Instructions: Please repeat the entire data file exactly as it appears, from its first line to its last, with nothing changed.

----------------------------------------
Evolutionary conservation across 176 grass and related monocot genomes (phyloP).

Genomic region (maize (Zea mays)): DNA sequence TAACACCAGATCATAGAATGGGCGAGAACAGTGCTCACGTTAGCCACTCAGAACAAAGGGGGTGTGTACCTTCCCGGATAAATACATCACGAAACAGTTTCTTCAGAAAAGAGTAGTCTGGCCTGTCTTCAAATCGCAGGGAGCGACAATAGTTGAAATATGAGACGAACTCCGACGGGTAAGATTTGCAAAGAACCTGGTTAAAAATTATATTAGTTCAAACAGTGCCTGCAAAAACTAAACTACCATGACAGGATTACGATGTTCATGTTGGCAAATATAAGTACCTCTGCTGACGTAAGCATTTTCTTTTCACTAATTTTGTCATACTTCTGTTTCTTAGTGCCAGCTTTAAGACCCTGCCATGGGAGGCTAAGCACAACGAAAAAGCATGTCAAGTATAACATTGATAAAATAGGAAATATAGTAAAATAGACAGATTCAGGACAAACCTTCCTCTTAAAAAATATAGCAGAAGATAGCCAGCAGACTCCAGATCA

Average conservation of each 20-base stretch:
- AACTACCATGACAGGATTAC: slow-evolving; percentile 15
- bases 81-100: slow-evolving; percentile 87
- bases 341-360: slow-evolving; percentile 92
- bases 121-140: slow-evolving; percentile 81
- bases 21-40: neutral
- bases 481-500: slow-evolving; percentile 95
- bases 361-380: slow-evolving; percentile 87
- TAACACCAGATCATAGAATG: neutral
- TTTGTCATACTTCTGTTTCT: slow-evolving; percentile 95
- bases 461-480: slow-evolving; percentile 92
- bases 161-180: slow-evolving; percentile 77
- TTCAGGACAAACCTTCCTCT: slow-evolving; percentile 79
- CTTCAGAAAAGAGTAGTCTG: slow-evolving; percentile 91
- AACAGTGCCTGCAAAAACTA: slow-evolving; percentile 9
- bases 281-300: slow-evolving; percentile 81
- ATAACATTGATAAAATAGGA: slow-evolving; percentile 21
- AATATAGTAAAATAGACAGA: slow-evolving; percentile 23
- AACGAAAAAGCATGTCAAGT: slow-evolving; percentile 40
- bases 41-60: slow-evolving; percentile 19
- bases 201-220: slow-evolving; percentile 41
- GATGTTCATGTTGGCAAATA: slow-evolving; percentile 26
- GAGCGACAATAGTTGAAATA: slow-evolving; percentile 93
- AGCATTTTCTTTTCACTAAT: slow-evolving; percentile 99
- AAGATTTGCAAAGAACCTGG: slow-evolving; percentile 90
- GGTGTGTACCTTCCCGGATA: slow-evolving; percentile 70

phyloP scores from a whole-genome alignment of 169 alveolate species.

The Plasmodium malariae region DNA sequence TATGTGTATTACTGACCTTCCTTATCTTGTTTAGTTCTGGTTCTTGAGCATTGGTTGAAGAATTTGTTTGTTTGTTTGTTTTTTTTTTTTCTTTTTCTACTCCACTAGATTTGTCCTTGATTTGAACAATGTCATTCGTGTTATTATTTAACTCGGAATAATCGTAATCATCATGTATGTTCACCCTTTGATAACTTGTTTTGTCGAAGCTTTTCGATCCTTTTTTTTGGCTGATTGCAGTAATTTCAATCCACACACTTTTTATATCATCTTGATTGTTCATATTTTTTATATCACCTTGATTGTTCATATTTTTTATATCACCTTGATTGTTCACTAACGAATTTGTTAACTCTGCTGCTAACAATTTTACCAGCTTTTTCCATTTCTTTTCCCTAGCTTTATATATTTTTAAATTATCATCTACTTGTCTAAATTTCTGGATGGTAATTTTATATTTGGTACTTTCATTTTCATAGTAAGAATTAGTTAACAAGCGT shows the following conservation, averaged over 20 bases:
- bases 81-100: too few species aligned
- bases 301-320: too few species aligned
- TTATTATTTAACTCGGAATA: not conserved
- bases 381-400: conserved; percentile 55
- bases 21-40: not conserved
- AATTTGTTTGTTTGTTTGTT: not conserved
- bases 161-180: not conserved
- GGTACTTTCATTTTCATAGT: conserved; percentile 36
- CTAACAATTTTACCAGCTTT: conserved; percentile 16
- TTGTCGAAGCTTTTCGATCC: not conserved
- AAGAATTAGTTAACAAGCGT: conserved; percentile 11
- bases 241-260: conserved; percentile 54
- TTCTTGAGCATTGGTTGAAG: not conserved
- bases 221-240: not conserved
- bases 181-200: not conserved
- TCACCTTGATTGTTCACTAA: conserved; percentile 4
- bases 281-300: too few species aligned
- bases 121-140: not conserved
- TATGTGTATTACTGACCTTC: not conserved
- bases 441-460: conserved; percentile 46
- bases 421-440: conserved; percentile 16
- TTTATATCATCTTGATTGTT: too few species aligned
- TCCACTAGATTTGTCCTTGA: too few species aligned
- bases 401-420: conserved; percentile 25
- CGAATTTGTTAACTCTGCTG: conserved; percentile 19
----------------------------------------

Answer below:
Evolutionary conservation across 176 grass and related monocot genomes (phyloP).

Genomic region (maize (Zea mays)): DNA sequence TAACACCAGATCATAGAATGGGCGAGAACAGTGCTCACGTTAGCCACTCAGAACAAAGGGGGTGTGTACCTTCCCGGATAAATACATCACGAAACAGTTTCTTCAGAAAAGAGTAGTCTGGCCTGTCTTCAAATCGCAGGGAGCGACAATAGTTGAAATATGAGACGAACTCCGACGGGTAAGATTTGCAAAGAACCTGGTTAAAAATTATATTAGTTCAAACAGTGCCTGCAAAAACTAAACTACCATGACAGGATTACGATGTTCATGTTGGCAAATATAAGTACCTCTGCTGACGTAAGCATTTTCTTTTCACTAATTTTGTCATACTTCTGTTTCTTAGTGCCAGCTTTAAGACCCTGCCATGGGAGGCTAAGCACAACGAAAAAGCATGTCAAGTATAACATTGATAAAATAGGAAATATAGTAAAATAGACAGATTCAGGACAAACCTTCCTCTTAAAAAATATAGCAGAAGATAGCCAGCAGACTCCAGATCA

Average conservation of each 20-base stretch:
- AACTACCATGACAGGATTAC: slow-evolving; percentile 15
- bases 81-100: slow-evolving; percentile 87
- bases 341-360: slow-evolving; percentile 92
- bases 121-140: slow-evolving; percentile 81
- bases 21-40: neutral
- bases 481-500: slow-evolving; percentile 95
- bases 361-380: slow-evolving; percentile 87
- TAACACCAGATCATAGAATG: neutral
- TTTGTCATACTTCTGTTTCT: slow-evolving; percentile 95
- bases 461-480: slow-evolving; percentile 92
- bases 161-180: slow-evolving; percentile 77
- TTCAGGACAAACCTTCCTCT: slow-evolving; percentile 79
- CTTCAGAAAAGAGTAGTCTG: slow-evolving; percentile 91
- AACAGTGCCTGCAAAAACTA: slow-evolving; percentile 9
- bases 281-300: slow-evolving; percentile 81
- ATAACATTGATAAAATAGGA: slow-evolving; percentile 21
- AATATAGTAAAATAGACAGA: slow-evolving; percentile 23
- AACGAAAAAGCATGTCAAGT: slow-evolving; percentile 40
- bases 41-60: slow-evolving; percentile 19
- bases 201-220: slow-evolving; percentile 41
- GATGTTCATGTTGGCAAATA: slow-evolving; percentile 26
- GAGCGACAATAGTTGAAATA: slow-evolving; percentile 93
- AGCATTTTCTTTTCACTAAT: slow-evolving; percentile 99
- AAGATTTGCAAAGAACCTGG: slow-evolving; percentile 90
- GGTGTGTACCTTCCCGGATA: slow-evolving; percentile 70

phyloP scores from a whole-genome alignment of 169 alveolate species.

The Plasmodium malariae region DNA sequence TATGTGTATTACTGACCTTCCTTATCTTGTTTAGTTCTGGTTCTTGAGCATTGGTTGAAGAATTTGTTTGTTTGTTTGTTTTTTTTTTTTCTTTTTCTACTCCACTAGATTTGTCCTTGATTTGAACAATGTCATTCGTGTTATTATTTAACTCGGAATAATCGTAATCATCATGTATGTTCACCCTTTGATAACTTGTTTTGTCGAAGCTTTTCGATCCTTTTTTTTGGCTGATTGCAGTAATTTCAATCCACACACTTTTTATATCATCTTGATTGTTCATATTTTTTATATCACCTTGATTGTTCATATTTTTTATATCACCTTGATTGTTCACTAACGAATTTGTTAACTCTGCTGCTAACAATTTTACCAGCTTTTTCCATTTCTTTTCCCTAGCTTTATATATTTTTAAATTATCATCTACTTGTCTAAATTTCTGGATGGTAATTTTATATTTGGTACTTTCATTTTCATAGTAAGAATTAGTTAACAAGCGT shows the following conservation, averaged over 20 bases:
- bases 81-100: too few species aligned
- bases 301-320: too few species aligned
- TTATTATTTAACTCGGAATA: not conserved
- bases 381-400: conserved; percentile 55
- bases 21-40: not conserved
- AATTTGTTTGTTTGTTTGTT: not conserved
- bases 161-180: not conserved
- GGTACTTTCATTTTCATAGT: conserved; percentile 36
- CTAACAATTTTACCAGCTTT: conserved; percentile 16
- TTGTCGAAGCTTTTCGATCC: not conserved
- AAGAATTAGTTAACAAGCGT: conserved; percentile 11
- bases 241-260: conserved; percentile 54
- TTCTTGAGCATTGGTTGAAG: not conserved
- bases 221-240: not conserved
- bases 181-200: not conserved
- TCACCTTGATTGTTCACTAA: conserved; percentile 4
- bases 281-300: too few species aligned
- bases 121-140: not conserved
- TATGTGTATTACTGACCTTC: not conserved
- bases 441-460: conserved; percentile 46
- bases 421-440: conserved; percentile 16
- TTTATATCATCTTGATTGTT: too few species aligned
- TCCACTAGATTTGTCCTTGA: too few species aligned
- bases 401-420: conserved; percentile 25
- CGAATTTGTTAACTCTGCTG: conserved; percentile 19